Reviews: Preacher 2016

Treading Water

A druggie vampire, a freelance mobster, and a preacher with magic powers go on a trip to find God. It sounds like the beginning to a pub joke, but it’s actually the premise of Season 2 of Preacher, a show I fell in love with last year due to its pitch black sense of humour and its vibrant town of bizarre characters. Having now watched Season 2 through to the end, right off the bat I can say it is a let-down in many ways.

It starts off exciting enough, with the first episode crammed full of car chases, explosions and ludicrous gore. Unfortunately this is probably where most of the budget ended up, because around episode two the trio move into a flat in New Orleans and decide to spend the rest of the season in it. Three fifths of this show takes place in the same grotty kitchen, with the characters sitting around, trying not to fall out with one another through sheer boredom. I can’t blame them – it does get very tedious seeing so much of this story take place in one location, and you get the impression the writers had nowhere enough material to fill each episode. It’s a shame because whenever they do go somewhere, it immediately becomes all kinds of intriguing and exciting and hilarious.

It doesn’t help that this has a much smaller cast than the previous season. There are at least some good newbies – a special mention must go to the season’s highly unconventional, anti-villain. He’s this German mega pervert who aces his way to the top of a clandestine organisation, merely through the power of kink. The show depends on him to move the plot along, with everyone else floundering to find things to do. With so few characters, it isn`t long though before we have to return to that same kitchen to wait for the story to happen. In regards to solving the central story of finding God, I won’t spoil it, but I will say it isn’t a particularly satisfying conclusion. In fact it doesn’t conclude at all, the show simply assuring you that you will need to carry on treading water for the next season.

If you are a fan of the series so far, I still recommend getting on and watching it because when it is good, it is very good. But lower your expectation considerably, because in many respects, this show isn’t what it once was.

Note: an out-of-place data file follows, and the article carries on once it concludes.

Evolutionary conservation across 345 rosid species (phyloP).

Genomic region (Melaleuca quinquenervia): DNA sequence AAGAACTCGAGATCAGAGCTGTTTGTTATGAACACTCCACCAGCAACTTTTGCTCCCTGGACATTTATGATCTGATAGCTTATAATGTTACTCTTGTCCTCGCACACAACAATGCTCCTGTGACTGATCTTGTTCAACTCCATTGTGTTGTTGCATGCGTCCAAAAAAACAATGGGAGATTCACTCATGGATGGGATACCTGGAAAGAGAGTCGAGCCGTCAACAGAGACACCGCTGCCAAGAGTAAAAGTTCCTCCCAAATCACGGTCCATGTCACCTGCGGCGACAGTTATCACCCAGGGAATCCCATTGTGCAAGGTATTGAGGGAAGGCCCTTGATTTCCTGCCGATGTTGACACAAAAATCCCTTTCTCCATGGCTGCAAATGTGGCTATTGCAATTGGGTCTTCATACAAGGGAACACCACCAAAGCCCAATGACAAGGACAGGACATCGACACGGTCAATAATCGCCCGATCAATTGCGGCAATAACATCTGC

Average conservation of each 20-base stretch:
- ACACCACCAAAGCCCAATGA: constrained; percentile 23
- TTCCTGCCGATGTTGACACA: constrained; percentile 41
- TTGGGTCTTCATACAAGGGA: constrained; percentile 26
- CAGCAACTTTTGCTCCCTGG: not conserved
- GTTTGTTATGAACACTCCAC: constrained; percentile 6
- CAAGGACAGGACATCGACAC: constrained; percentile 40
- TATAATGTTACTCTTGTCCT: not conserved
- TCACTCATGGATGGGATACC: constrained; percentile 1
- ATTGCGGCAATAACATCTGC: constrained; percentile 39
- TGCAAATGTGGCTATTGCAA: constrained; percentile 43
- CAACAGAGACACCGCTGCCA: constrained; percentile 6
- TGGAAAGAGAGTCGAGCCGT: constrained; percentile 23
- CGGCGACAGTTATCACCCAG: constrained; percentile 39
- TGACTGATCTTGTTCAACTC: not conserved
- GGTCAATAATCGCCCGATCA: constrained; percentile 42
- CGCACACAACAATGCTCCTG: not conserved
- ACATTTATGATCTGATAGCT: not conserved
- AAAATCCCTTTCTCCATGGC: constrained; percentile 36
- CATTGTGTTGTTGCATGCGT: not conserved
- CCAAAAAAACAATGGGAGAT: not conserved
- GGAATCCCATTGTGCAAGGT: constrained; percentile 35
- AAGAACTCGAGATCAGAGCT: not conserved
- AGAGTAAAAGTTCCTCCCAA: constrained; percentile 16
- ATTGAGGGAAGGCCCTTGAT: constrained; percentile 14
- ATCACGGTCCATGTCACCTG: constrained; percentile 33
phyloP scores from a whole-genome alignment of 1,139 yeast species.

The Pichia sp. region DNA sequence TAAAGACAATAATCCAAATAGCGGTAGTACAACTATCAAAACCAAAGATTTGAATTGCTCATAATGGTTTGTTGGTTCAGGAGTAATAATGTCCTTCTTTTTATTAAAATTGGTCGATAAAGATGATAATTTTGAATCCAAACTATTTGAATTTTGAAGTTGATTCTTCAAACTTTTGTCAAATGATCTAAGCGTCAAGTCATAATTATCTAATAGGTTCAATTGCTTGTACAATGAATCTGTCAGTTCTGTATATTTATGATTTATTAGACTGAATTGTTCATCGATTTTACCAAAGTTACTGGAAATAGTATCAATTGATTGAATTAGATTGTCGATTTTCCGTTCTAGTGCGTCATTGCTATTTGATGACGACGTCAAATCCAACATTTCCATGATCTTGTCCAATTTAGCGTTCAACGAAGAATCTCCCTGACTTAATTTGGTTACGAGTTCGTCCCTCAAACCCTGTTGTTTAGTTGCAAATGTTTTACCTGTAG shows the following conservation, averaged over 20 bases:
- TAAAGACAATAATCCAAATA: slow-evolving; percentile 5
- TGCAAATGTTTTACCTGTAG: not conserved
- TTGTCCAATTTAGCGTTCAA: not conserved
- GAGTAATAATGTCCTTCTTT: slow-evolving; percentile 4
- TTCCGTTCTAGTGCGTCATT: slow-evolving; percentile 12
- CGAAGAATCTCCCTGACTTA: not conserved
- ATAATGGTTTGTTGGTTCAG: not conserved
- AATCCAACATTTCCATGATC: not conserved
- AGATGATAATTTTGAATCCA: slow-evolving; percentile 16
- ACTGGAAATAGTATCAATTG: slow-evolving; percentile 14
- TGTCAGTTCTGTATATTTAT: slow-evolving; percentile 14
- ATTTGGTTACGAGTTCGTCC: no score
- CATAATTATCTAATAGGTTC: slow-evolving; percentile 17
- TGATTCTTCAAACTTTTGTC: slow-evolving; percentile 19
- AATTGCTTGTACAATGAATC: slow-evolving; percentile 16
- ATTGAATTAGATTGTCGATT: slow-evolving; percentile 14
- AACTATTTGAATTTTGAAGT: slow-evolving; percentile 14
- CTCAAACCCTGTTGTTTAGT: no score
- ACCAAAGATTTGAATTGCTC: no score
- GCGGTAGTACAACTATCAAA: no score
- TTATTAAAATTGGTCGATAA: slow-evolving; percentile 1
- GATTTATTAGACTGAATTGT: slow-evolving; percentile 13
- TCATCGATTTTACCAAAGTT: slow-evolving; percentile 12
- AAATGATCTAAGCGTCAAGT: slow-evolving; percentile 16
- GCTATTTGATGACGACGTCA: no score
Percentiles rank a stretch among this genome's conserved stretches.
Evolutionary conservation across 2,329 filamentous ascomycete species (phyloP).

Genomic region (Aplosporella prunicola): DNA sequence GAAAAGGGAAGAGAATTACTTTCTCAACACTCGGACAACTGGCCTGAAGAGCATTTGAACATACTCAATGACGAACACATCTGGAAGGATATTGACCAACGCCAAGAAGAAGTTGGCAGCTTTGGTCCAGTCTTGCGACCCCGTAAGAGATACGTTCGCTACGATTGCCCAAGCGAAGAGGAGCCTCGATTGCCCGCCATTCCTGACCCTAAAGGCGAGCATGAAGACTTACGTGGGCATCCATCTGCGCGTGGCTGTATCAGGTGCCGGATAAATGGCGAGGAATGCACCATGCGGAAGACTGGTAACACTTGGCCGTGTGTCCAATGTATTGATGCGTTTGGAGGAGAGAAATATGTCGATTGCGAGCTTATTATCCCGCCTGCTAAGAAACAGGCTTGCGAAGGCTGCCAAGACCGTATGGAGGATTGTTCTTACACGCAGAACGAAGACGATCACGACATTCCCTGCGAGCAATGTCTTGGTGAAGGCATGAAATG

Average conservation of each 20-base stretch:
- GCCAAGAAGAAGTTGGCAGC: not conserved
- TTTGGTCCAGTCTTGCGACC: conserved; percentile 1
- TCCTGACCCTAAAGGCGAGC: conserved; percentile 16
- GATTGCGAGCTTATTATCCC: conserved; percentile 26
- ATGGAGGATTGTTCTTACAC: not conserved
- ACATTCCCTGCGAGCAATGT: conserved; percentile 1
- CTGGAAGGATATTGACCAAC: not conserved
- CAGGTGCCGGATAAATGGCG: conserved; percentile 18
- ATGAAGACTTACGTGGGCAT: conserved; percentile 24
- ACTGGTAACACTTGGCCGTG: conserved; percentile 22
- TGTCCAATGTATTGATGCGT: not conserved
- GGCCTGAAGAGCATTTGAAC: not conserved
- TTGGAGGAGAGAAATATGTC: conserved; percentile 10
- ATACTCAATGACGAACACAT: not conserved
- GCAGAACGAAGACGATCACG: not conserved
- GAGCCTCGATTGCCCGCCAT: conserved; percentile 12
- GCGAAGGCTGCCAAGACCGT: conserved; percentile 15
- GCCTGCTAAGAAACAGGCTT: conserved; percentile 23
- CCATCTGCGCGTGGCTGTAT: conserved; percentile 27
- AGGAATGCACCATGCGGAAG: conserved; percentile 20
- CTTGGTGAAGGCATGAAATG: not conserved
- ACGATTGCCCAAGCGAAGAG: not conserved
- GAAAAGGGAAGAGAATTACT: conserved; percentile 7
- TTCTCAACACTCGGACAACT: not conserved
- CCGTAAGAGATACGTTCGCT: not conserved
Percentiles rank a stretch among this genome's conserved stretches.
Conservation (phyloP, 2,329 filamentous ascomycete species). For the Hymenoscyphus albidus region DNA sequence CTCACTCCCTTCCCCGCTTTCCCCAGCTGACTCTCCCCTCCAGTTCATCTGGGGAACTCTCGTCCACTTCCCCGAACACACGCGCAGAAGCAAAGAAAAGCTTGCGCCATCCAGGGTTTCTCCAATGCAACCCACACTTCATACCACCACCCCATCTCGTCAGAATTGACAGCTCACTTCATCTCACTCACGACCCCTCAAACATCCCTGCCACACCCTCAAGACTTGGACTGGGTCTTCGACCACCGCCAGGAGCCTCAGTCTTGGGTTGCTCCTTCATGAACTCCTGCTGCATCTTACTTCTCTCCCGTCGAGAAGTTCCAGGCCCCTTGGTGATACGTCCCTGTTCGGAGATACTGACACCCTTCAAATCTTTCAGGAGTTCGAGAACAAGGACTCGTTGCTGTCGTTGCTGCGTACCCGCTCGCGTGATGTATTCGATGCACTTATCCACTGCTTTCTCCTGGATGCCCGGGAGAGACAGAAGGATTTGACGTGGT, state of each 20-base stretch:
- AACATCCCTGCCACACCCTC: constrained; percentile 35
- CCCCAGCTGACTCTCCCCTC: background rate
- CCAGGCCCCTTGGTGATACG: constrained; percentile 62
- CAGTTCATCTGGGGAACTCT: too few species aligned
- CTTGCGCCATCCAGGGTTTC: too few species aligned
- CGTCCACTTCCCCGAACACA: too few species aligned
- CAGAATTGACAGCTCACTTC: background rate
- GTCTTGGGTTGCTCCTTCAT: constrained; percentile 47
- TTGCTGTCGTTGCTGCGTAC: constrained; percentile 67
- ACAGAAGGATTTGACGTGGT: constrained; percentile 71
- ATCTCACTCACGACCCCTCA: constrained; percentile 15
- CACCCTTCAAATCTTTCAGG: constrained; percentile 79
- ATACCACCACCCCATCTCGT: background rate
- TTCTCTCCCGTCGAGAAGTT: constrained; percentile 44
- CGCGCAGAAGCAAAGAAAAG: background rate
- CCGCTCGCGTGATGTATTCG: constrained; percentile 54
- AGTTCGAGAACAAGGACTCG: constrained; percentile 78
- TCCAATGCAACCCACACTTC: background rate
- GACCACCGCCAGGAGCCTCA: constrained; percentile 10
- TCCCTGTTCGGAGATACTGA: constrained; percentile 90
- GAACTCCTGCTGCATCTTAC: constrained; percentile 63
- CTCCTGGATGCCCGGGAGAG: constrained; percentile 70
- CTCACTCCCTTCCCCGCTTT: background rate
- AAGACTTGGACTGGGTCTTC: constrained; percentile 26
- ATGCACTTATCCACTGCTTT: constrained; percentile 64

Season 1: A Differing, but Faithful Adaptation

Preacher the comic book series is so over-the-top and insane that many of its most iconic moments and characters could never make it on the air intact, and even though I love it very much it has more than a few flaws. Thankfully, this show serves to remedy both of those concerns while not straying from the path of Crazy Awesome.

Rather than kicking off the series with Jesse receiving Genesis and everyone else at the church dying before he meets Cassidy and reunites with Tulip, the show opts to spend its entire first season in the town Jesse serves as preacher for, and thus we get far more time devoted to exploring the protagonist trio and the other factions.

Regarding said trio, I must applaud the actors for Jesse and Tulip; despite both being English/Irish, they convincingly pull off their Midwestern accents to the point that I had no idea they weren't born there until I watched behind-the-scenes footage. Additionally, Joe Gilgun is a perfect fit for Cassidy and I cannot wait to see more of him.

As for the changes they made to the show, I enjoyed and appreciated them for the most part; in particular, introducing Odin Quincannon earlier on and actually making him a bit sympathetic, making Jesse feel more human and vulnerable than his invincible comic book counterpart ever did, and the Bloody Hilarious fight scenes with the angels that we never got in the original story.